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Good reference for better understanding business finances

Good reference for better understanding business finances

Good reference for better understanding business finances

(OP)
I have been working as an engineer for a large corporation for several years and over the past year or so have developed an interest in better understanding the finances of the business. Like many large company our company is split in multiple business units with each business unit having their own profit/loss financials that combine to make up the overall finances of the company.

I'm mostly interested in getting a better understanding the finances of a given business unit starting a granular level in understanding the various factors such as profit margin, net profit, return on sales, year over year analysis etc.....and better understanding the quarterly financial reports that are issued for each business unit. I'm also interested in seeing how the financials of these individual business units roll upwards to make up the overall financials of a company.

In addition to the financial aspect I'm also interested in better understanding the overall health of a business in understanding tings such as sales growth, orders entered, sales forecasting etc....

Based on what I described does anyone have any good recommendations for a book or other reference material to gain a better understanding of these concepts?

RE: Good reference for better understanding business finances

It sounds like your profit/loss statement information could be found in any college level accounting course. Aside from tax issues, it's relatively basic math. Most stockbrokers also have brochures on how to read balance sheets.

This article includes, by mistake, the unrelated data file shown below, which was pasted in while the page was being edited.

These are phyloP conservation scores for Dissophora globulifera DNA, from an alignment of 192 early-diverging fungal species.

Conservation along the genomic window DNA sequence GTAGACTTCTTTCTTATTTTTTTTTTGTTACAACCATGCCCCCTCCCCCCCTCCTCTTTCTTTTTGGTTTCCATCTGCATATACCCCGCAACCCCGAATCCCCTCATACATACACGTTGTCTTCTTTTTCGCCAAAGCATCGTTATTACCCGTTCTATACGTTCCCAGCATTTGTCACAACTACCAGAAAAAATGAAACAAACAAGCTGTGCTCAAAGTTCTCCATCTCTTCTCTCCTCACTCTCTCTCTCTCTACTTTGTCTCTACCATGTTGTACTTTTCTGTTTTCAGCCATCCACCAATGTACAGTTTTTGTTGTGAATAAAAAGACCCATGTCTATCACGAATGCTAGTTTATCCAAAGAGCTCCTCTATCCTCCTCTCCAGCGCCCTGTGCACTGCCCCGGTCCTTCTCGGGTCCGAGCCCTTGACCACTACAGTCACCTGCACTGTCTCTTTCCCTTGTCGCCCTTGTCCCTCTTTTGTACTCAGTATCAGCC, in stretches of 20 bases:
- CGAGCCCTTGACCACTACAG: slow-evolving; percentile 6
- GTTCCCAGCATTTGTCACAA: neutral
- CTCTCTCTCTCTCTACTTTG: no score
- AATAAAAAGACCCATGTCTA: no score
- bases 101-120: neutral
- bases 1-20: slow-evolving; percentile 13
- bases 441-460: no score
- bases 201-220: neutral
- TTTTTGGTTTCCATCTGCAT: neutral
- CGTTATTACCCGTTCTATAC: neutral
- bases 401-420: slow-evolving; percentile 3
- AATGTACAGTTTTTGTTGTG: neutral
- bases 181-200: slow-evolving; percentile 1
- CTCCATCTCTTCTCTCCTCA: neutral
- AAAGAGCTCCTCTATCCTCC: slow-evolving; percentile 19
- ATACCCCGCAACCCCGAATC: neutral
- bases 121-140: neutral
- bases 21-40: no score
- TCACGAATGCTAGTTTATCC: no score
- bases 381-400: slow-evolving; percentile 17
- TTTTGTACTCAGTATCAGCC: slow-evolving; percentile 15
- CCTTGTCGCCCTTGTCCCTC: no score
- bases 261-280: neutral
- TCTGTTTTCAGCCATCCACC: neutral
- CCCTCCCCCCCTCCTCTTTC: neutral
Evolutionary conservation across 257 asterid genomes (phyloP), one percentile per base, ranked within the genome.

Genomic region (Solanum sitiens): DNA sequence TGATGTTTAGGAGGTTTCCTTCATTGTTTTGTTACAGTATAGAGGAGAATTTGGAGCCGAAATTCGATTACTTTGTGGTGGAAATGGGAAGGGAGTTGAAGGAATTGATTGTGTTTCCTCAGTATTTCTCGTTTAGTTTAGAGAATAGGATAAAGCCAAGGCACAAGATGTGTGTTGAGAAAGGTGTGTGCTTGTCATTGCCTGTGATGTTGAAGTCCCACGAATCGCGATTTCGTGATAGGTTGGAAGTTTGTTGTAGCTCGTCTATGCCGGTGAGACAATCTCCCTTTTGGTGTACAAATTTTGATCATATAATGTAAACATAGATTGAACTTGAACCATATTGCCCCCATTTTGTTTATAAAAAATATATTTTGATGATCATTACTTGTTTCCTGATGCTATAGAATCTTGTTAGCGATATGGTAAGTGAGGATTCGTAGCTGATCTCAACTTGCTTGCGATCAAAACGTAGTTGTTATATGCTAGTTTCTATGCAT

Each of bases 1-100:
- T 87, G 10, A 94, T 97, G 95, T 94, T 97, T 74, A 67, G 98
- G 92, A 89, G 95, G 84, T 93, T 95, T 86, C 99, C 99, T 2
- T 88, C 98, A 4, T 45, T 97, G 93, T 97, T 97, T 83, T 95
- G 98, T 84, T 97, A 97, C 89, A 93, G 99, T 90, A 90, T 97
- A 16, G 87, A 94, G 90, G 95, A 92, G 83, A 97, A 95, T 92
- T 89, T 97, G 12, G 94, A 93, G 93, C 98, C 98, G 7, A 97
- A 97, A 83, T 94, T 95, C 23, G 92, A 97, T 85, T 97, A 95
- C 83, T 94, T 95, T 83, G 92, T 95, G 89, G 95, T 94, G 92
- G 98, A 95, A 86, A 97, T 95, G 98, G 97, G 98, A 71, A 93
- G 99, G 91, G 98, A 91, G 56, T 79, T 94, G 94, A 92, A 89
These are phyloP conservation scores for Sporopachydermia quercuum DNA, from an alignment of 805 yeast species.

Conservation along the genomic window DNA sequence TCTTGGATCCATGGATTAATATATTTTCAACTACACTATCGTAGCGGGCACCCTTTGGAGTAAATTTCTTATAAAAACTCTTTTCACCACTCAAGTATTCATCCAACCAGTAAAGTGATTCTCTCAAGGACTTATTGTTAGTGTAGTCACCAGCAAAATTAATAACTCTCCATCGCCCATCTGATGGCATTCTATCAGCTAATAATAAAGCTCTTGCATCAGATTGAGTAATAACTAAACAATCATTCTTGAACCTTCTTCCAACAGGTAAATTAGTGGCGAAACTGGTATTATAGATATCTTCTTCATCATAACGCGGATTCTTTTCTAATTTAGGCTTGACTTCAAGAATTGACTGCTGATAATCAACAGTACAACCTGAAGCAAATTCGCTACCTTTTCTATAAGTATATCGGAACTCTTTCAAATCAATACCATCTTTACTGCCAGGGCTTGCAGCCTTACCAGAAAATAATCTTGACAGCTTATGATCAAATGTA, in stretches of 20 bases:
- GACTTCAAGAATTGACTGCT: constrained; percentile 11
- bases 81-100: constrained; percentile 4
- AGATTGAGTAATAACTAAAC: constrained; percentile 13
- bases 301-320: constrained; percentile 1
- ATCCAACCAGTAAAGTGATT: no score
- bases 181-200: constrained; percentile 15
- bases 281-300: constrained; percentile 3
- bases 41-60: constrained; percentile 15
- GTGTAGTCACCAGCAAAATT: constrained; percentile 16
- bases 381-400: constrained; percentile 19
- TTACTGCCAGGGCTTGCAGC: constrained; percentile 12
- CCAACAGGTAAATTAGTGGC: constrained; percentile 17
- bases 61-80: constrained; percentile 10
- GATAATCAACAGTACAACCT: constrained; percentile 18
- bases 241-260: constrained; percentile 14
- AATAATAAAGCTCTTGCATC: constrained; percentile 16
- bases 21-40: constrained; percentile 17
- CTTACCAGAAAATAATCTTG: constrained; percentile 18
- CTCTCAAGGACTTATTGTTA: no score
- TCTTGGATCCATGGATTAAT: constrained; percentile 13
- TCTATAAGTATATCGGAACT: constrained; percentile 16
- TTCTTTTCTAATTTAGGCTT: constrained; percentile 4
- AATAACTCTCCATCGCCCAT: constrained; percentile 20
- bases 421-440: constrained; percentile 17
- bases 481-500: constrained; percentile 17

https://www.business.qld.gov.au/running-business/f...
https://www.entrepreneur.com/article/244207
https://www.investopedia.com/ask/answers/122314/ho...
http://www.dummies.com/business/accounting/underst...

TTFN (ta ta for now)
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RE: Good reference for better understanding business finances

Years ago I did a series of "after hours" courses for working professionals. I recall it was a program organized via American Management Association AMA. It was four courses, each six weeks in duration, once per week. Topics I chose were Accounting & Finance for Non-Financial Managers I & II, Marketing, and...and...ummm...maybe something along the lines of the Purchasing & Contracts function. My company paid for it. I received a certificate that I completed (big deal). I had good instructors for all courses, and I put the time in. It taught me a lot of accounting and financial analysis skills that I still use to this day.

TygerDawg
Blue Technik LLC
Virtuoso Robotics Engineering
www.bluetechnik.com

RE: Good reference for better understanding business finances

My first thought is to tell you to ask your manager a bunch of questions. But, since you work in a big corp, your boss may not have many answers about business related stuff. An accounting class might help, but probably not on its own. Understanding the essence of good business is sort of a pre-requisite to being able to interpret reports as good or bad. I've had really good guidance from my mentors and the MBA classes I am taking reinforce and supplement much of that. I got into real estate investing for a while and after learning how to evaluate RE deals (not too hard to figure out on your own), I started becoming more interested in business. I find that most of the principals in RE investing translate to regular business. In general it's pretty simple. Verify that you are making more than you are spending. Evaluate whether or not you could make higher profits doing something else (and change to that other thing if applicable). Time value of money (interest expense) is important if you are financing and for general long term analysis. Rinse and repeat until you die.

RE: Good reference for better understanding business finances

I recommend you look up and understand the DuPont Formula. It ties ROI (which is what you want to maximize) with profit margin, asset turnover, and leverage. From there, benchmark your company vs industry averages for these things, and you can see how you stack up, competitively.

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